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HomeNewsAmazon switches Project Kuiper prototype satellites to ULA’s first Vulcan launch

Amazon switches Project Kuiper prototype satellites to ULA’s first Vulcan launch


An artist’s conception shows a ULA Vulcan Centaur rocket launching Amazon’s satellites. (Amazon Illustration)

The first two prototype satellites for Amazon’s Project Kuiper broadband internet network are now due to launch on the first-ever flight of United Launch Alliance’s Vulcan Centaur rocket early next year, rather than on ABL Space Systems’ rocket.

Today’s announcement comes in the wake of schedule slips for ABL as well as for United Launch Alliance — slips that mean ULA’s Vulcan launch schedule lines up better with Amazon’s satellite deployment schedule.

The prototypes — known as Kuipersat-1 and Kuipersat-2 — are designed to test how the different components of a full 3,236-satellite constellation will work together. Amazon will use the results of this test to refine the design of its production satellites.

“Our prototype satellites will be ready this year, and we look forward to flying with ULA,” Rajeev Badyal, vice president of technology for Project Kuiper, said today in an Amazon update.

The original plan called for the Kuipersats to launch this year on one of the first flights of ABL’s RS1 rocket — but California-based ABL ran into delays in its test program, resulting in schedule shifts. ULA announced this week that it will delay the launch of the next-generation Vulcan Centaur rocket because Astrobotic, its primary payload customer requested it.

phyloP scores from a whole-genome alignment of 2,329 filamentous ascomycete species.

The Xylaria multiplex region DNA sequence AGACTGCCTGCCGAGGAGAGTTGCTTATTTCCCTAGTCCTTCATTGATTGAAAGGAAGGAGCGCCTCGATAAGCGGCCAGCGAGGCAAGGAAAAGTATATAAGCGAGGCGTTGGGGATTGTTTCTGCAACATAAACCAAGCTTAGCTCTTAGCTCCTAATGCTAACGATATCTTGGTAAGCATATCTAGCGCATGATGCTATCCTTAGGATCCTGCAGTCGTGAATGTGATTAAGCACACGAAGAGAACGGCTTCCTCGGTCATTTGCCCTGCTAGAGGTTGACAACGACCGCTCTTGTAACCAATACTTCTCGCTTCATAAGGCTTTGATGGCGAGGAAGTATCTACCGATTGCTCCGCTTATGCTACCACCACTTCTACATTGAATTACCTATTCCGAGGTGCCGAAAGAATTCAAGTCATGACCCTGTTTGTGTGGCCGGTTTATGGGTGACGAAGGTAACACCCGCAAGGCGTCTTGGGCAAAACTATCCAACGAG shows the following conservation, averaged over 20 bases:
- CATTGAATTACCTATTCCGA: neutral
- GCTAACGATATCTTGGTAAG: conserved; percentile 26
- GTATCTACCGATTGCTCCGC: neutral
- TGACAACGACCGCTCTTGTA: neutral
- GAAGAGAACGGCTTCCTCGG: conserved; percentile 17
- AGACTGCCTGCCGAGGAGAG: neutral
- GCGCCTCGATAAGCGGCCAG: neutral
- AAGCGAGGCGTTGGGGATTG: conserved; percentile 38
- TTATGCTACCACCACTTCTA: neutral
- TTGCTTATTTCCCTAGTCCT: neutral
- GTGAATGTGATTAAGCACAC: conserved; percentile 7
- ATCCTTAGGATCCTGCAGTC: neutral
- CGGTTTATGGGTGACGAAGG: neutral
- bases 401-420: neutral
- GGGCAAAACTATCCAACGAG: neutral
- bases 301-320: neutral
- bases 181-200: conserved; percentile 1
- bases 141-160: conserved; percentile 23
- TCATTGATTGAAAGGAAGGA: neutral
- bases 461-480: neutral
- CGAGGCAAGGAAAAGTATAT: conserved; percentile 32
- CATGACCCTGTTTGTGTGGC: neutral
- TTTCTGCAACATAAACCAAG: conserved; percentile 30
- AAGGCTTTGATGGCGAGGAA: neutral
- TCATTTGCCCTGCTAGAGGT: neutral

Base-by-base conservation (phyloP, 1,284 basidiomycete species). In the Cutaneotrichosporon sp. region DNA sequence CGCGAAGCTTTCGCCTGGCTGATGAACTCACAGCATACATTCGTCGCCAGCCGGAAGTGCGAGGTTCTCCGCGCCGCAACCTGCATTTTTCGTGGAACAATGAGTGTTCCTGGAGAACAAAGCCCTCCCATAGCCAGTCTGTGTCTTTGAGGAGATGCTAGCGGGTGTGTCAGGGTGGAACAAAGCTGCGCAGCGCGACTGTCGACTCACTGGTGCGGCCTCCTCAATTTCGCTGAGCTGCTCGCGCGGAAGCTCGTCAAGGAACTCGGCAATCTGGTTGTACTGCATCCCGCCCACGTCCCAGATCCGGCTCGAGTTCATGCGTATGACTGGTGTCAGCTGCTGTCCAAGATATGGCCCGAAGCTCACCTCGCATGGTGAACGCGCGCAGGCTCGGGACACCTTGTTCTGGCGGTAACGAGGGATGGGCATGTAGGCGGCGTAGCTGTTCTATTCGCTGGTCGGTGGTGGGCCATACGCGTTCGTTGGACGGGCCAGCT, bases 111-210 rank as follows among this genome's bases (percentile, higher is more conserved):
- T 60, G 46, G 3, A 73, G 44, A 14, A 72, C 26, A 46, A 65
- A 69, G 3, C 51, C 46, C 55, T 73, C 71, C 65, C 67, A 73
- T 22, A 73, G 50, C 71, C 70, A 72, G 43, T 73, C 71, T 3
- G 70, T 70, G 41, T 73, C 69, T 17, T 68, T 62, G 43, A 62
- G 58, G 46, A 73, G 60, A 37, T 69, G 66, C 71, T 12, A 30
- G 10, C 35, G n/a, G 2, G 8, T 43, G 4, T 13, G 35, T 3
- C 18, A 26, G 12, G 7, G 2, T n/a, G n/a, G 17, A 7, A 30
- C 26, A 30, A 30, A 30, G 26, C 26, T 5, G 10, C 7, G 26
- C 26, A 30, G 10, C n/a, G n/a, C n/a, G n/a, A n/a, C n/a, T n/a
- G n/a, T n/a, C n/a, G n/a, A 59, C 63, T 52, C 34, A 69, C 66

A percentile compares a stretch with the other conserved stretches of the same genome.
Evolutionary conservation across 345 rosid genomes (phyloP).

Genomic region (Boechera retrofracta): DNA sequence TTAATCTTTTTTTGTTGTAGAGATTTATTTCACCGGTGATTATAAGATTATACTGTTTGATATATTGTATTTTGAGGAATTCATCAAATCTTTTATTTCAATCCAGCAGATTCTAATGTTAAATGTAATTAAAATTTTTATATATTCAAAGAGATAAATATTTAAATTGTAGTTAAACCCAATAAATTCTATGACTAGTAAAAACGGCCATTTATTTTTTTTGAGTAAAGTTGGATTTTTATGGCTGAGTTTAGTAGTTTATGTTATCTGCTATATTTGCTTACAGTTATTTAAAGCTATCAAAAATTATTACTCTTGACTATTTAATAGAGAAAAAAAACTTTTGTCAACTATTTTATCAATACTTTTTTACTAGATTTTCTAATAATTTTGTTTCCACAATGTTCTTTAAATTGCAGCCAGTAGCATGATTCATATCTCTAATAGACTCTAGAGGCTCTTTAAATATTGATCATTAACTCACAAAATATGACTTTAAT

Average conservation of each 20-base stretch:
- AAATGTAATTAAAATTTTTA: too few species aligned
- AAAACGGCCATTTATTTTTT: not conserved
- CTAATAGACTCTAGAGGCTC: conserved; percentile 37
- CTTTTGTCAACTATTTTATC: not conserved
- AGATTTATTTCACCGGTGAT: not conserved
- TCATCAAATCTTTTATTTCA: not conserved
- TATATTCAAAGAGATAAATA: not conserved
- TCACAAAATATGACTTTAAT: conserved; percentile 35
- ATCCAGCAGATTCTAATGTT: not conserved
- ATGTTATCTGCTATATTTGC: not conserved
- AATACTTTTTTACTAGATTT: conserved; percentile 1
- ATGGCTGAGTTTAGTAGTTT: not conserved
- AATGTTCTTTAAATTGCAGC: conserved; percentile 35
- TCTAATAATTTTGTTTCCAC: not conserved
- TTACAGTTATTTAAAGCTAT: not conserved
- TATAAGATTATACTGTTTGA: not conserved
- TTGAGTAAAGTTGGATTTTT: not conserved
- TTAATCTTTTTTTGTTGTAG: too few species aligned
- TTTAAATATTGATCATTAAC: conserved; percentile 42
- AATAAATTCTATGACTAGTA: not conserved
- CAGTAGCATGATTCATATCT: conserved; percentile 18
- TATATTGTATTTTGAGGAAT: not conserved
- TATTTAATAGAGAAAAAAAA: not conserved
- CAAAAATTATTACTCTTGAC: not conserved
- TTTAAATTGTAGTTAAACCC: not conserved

ULA said Pittsburgh-based Astrobotic asked for more time to finish work on its Peregrine lunar lander, which was chosen to fly to the moon as the first mission for NASA’s Commercial Lunar Payload Services program. The launch had been set for late 2022, but it’s now planned for the first quarter of 2023. Kuipersats will go into low Earth orbit to serve as secondary payloads.

Vulcan’s liftoff would mark the first use of Blue Origin’s BE-4 rocket engines — which are produced by Amazon founder Jeff Bezos’ privately held space venture in Kent, Wash., and were just delivered to ULA After years of delays.

Switching from ABL to ULA isn’t all that much of a stretch. Amazon and ULA made a deal last year to launch Kuiper production satellites from Atlas 5 rockets. Vulcan launches will follow.

“We’ve already secured 38 Kuiper launches on Vulcan, and using the same launch vehicle for our prototype mission gives us a chance to practice payload integration, processing, and mission management procedures ahead of those full-scale commercial launches,” Badyal said.

Amazon has made reservations for scores of additional launches on Blue Origin’s New Glenn rocket and Arianespace’s Ariane 6, adding up to as many as 92 liftoffs in all. ABL also has two reserved launch slots that Amazon will fly at a later date.

Project Kuiper hasn’t laid out a detailed schedule for satellite deployment or the start of service — but under the terms of Amazon’s license from the Federal Communications Commission, half of the 3,236 planned satellites have to be in operation by 2026.

Amazon stated that it planned to spend over $10 billion on Project Kuiper when the license was first issued. More than 1,000 Amazon employees are working on the satellite effort, with most of them based at Project Kuiper’s headquarters in Redmond, Wash. Amazon’s career website lists more than 300 open positions for the project.

Project Kuiper aims to increase broadband internet access for millions of underserved people all over the globe. But in the market for satellite data services from low Earth orbit, Amazon is far behind SpaceX’s Starlink service, which already has thousands of satellites in orbit and hundreds of thousands of subscribers. OneWeb, an international company with over 400 satellites orbiting the earth, is also ahead Amazon. OneWeb plans to increase service in the next year.

Amazon is hoping that synergies with its other business lines — such as Amazon Web Services — will give it an advantage, even as a relative latecomer.



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